This is Our District

11th NC Congressional District

How is it made up?

Much like the NC General Assembly, McDowell County's Congressional (Federal) representatives are broken into a bicameral legislature: the House and the Senate.  The Congressional House of Representatives currently has 435 voting members. 

The members of the House of Representatives serve two-year terms representing the people of a single constituency, known as a "district". Congressional districts are apportioned to states by population using the United States Census results, provided that each state has at least one congressional representative.  McDowell County is located in the N.C. 11th Congressional District (also called D11) and this district encompasses most of Western N.C. 

Starting in the 113th Congress (2013-2015), it is represented by House Member Mark Meadows (R). Meadows replaced Democrat Heath Shuler, who retired in 2013. Shuler had won the seat in the 2006 midterm elections, defeating 8-term Republican Representative Charles H. Taylor. Representative Meadow's seat is up for re-election in November 2018

Please see our candidate pages to see our candidates running against Representative Meadows. 
The 11th District was traditionally one of the most competitive congressional districts in North Carolina. This was largely because of the district's volatile politics. It was historically anchored by Asheville, which was heavily Democratic. However, many of the city's suburbs are among the most conservative areas of North Carolina. The rest of the district was split between Democratic-leaning counties in the south and Republican-leaning counties in the north. Consequently, congressional races in this district have historically been very close and hard-fought.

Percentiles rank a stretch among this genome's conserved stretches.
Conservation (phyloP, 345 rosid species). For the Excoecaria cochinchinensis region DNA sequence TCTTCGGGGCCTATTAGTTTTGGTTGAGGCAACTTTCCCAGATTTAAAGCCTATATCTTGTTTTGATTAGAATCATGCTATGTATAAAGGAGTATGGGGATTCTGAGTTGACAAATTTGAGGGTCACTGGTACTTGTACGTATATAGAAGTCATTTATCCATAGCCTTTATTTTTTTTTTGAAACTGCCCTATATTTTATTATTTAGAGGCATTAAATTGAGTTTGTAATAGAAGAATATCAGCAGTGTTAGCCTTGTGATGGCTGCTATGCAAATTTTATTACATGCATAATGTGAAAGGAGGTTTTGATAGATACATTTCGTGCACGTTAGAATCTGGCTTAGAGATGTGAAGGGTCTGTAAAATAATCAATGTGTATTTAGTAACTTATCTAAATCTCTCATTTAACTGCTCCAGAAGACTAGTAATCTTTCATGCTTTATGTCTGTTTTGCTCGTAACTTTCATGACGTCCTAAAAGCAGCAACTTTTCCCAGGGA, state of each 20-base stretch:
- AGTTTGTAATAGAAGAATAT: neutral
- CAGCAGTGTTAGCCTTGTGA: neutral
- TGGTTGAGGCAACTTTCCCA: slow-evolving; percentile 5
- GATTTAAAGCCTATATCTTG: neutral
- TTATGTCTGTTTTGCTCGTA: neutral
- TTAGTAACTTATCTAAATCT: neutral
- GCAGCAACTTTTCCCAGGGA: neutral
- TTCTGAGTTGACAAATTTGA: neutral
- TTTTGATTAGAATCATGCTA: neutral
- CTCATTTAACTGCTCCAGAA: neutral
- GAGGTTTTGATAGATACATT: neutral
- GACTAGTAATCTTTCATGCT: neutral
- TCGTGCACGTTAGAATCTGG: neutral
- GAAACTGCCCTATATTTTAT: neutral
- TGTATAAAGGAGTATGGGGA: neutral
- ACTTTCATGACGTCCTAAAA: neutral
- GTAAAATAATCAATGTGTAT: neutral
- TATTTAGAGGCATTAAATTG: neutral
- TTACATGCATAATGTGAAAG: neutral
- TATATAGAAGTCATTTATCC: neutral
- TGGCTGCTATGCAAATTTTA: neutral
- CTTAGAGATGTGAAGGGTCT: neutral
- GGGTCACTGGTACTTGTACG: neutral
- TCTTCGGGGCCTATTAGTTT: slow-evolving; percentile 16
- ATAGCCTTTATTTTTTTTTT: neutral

In 2011 the Republican-dominated legislature redrew the district, shifting most of Asheville to the 10th district. To make up for the loss in population, the 11th absorbed some strongly Republican territory in the Foothills which had previously been in the 10th. On paper, the 11th was one of the strongest Republican districts in the South. In February 2012 Shuler announced he would not seek a fourth term. Meadows won the seat in 2012.

Our current representative, Mark Meadows consistently votes against the interests of normal folks in our district. He even voted to shut down the federal government, resulting in serious economic harm to the tourism industry of western NC, and he has said he will gladly do it again.  His voting record includes attacks on our national forests, affordable healthcare, voting rights, civil rights, infrastructure improvement, women's rights, education, campaign finance reform, the arts, immigration reform, Social Security, workers rights, and even the air we breathe and the water we drink.  

Even in n this heavily gerrymandered district, Mark Meadows needs to be sent home. It is time for the people of western North Carolina to be represented by someone who cares about OUR values, instead of those of the Koch brothers, Art Pope and the American Legislative Exchange Council.  It is time to return our district to the people. We the people can make this happen, despite the odds being stacked against us. It is up to us.

Congressional Senators

U.S. Senators, unlike Congressional Representatives, are not bound by district but represent an entire state with each state being equally represented by two senators, regardless of its population, serving staggered terms of six years; with fifty states presently in the Union, there are 100 U.S. Senators.  McDowell County, and the rest of North Carolina, are currently represented by two Senators: Richard Burr (R) and Thom Tillis (R).  

Richard Burr's seat is not up for re-election until 2022.  

Thom Tillis' seat is not up for re-election until 2020.  

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